april 2019

cody barnes, assistant Project Manager

Methuen Construction Company, Inc.

Cody Barnes was an inherently industrious child who spent his days in the backyard digging holes and nailing things to the fence. Luckily for his parents, Cody quickly learned to channel his love of working with his hands into more productive pursuits, such as renovating his parents’ bathroom and taking the lead on his family’s home improvement.

You may remember Cody as the 2018 ABC YPG Young Professional of the Year. We thought we’d bring Cody back and share his story. Though Cody had quite the reputation as a builder and knew he could never work every day cooped up in an office, he never thought he might end up in the construction industry. Instead, he followed his appreciation for productivity and tangible results, became a civil engineer, and found himself in an industry perfectly suited as an outlet for his natural motivation. As an assistant project manager for Methuen Construction, Cody values his ability to go outside every day, to grab a wrench and get his hands dirty if he wants, and to witness something being built.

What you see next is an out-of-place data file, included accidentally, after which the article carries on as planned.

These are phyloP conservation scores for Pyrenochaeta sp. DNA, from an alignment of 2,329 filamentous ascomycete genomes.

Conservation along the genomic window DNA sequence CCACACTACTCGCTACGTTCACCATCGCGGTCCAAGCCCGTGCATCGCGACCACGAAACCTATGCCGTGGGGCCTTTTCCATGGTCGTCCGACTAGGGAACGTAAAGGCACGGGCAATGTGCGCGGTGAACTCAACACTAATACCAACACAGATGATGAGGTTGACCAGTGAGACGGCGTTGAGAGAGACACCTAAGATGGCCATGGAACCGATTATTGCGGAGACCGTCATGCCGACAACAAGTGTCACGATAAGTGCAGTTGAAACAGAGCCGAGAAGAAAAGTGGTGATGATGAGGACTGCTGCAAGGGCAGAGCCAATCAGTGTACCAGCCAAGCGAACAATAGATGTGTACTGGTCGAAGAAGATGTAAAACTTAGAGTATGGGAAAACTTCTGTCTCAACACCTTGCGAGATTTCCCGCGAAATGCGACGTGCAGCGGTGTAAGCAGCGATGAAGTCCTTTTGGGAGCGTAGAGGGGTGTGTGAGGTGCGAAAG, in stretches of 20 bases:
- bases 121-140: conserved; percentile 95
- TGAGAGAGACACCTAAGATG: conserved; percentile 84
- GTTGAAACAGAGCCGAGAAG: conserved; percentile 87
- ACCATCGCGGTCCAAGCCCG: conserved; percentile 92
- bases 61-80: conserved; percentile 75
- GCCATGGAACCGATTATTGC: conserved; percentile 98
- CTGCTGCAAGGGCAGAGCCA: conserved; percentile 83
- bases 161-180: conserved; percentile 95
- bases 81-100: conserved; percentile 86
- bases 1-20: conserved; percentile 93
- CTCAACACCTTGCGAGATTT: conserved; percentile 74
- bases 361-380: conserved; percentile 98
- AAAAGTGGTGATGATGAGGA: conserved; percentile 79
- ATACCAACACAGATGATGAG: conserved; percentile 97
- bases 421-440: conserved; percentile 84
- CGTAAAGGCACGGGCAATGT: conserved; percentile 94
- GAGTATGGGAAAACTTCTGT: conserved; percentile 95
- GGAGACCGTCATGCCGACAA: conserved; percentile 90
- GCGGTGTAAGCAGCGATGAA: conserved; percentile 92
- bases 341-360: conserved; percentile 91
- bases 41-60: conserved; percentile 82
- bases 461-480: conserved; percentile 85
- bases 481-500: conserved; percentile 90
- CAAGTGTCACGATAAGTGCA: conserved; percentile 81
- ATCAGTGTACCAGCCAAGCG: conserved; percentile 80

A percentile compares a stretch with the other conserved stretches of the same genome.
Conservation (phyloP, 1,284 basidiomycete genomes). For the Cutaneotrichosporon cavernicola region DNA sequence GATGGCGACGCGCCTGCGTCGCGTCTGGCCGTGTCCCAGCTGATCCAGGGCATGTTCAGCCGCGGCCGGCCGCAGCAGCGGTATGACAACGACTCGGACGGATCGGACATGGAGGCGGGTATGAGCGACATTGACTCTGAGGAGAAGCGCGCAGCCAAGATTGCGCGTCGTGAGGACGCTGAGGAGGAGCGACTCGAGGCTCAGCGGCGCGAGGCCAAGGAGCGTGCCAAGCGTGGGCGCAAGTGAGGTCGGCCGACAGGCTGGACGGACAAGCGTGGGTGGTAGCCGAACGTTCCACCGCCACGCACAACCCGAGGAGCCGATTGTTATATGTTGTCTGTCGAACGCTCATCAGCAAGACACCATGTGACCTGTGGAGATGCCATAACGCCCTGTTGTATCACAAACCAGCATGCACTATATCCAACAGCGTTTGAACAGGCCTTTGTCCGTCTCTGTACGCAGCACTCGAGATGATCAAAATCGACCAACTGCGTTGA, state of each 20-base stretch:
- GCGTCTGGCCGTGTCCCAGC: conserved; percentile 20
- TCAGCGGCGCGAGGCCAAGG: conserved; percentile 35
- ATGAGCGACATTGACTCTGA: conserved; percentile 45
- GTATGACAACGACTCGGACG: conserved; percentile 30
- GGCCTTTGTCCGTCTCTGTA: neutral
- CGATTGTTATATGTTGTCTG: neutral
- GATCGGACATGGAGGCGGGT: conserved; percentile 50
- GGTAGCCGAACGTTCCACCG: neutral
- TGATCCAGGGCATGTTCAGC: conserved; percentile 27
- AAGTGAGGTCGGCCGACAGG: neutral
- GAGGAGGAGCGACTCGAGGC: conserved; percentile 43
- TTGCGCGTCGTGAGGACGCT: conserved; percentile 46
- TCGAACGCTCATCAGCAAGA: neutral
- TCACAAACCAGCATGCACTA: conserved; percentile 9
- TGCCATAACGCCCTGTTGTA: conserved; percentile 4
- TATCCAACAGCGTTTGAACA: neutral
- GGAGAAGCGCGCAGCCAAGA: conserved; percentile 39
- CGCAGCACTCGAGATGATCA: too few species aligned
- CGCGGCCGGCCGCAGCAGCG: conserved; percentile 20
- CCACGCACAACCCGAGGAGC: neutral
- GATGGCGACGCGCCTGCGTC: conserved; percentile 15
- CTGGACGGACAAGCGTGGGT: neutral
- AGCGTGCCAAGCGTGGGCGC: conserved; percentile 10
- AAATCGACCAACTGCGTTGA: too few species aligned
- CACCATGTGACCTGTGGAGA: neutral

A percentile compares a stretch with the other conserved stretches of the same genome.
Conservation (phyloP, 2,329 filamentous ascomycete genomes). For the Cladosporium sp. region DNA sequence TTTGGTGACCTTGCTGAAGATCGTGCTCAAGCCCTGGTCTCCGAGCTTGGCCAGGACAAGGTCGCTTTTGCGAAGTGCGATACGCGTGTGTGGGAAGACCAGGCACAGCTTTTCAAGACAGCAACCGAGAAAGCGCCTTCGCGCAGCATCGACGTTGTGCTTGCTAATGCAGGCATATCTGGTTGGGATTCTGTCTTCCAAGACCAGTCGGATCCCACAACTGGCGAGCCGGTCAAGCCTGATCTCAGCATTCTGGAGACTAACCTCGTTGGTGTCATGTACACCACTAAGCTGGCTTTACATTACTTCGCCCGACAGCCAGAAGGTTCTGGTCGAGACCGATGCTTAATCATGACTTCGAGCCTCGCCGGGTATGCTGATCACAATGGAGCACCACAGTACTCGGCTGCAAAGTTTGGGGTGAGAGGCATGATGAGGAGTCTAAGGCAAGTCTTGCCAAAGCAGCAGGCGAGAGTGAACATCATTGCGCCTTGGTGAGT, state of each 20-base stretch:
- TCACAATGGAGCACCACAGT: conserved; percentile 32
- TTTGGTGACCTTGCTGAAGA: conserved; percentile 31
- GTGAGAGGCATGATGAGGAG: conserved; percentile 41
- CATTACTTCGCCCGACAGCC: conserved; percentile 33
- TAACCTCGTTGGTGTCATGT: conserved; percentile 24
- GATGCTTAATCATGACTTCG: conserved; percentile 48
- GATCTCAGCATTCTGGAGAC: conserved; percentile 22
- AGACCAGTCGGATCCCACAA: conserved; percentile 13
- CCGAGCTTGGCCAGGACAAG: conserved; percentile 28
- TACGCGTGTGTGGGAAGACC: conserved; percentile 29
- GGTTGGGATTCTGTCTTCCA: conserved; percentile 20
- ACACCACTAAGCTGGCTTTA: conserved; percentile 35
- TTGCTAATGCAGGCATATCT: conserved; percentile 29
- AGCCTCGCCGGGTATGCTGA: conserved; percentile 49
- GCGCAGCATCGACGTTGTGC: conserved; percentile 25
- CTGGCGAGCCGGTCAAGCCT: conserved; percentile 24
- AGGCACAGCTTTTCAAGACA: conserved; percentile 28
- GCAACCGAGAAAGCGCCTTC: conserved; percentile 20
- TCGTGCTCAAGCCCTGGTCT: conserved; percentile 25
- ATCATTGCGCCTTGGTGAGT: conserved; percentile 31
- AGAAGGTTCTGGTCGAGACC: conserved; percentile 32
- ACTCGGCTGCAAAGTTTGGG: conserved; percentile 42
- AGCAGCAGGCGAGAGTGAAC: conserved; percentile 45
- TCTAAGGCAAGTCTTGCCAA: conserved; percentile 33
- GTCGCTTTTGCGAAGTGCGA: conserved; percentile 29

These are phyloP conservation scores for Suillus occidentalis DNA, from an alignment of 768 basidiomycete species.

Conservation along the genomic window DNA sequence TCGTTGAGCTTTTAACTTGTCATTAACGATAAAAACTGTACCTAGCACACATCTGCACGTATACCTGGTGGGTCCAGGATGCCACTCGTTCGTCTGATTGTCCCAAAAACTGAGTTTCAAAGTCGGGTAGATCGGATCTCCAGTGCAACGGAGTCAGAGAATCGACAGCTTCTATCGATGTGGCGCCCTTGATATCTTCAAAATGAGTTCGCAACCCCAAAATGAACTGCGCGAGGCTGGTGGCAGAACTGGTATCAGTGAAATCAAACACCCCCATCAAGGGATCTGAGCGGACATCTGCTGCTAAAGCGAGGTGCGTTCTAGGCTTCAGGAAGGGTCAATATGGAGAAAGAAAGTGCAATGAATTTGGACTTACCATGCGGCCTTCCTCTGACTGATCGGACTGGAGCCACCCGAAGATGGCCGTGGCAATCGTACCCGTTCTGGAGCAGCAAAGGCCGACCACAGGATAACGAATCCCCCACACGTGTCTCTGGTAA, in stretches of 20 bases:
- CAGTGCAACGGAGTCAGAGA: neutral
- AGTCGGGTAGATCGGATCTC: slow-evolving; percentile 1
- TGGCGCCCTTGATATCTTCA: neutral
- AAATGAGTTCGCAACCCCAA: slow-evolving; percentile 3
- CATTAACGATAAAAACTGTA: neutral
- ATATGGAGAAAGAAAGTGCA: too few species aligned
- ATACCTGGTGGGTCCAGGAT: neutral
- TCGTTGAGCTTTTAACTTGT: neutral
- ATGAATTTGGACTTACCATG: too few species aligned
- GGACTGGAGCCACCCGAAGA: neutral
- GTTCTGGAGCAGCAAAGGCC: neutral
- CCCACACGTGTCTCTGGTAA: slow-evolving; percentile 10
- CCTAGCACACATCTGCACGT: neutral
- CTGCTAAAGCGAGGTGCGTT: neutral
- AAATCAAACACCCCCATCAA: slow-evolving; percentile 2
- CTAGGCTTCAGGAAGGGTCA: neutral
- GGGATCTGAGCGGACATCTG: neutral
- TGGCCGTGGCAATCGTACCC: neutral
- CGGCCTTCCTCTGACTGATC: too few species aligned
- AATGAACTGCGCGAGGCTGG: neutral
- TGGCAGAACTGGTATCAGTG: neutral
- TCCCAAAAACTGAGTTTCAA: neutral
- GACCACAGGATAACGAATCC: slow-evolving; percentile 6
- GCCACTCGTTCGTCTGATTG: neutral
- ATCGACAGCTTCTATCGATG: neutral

You might have already guessed that Cody is a workaholic. The term might be associated with a number of negative connotations, but to Cody, it’s associated with loving what you do and not imposing limits on yourself. When he gets up to go to work in the morning, he looks forward to his day. When he gets home, he heads straight past the couch and reaches instead for his tools so he can paint walls, install new lights, and swap out hardware. His peers describe him as self-motivated and praise his ability to turn a vision into reality. His supervisors describe his “can-do” attitude and his dedication to doing what it takes to get the job done, even if it means joining laborers on overnight jobs tying rebar and building formwork. Never the type to wait for someone else to explain a process to him, Cody is known for taking his work and his career education into his own hands, teaching himself to use software and build schedules that many would find daunting without prior instruction.

When asked what advice he has to offer young trades workers, Cody emphasizes the importance of promoting the growth and empowerment of our workers. You might be able to build anything, he cautions, but if you’re unwilling to listen to and empower your employees to contribute on a level beyond using their hands, the project is going to suffer. Cody encourages young trades workers to get involved in their projects, to share ideas, to ask questions, and to strive to be a part of the decision-making process. Most importantly, Cody stresses that you shouldn’t limit your own success. We’re all capable of climbing the ladder; the question is where and when you want to stop.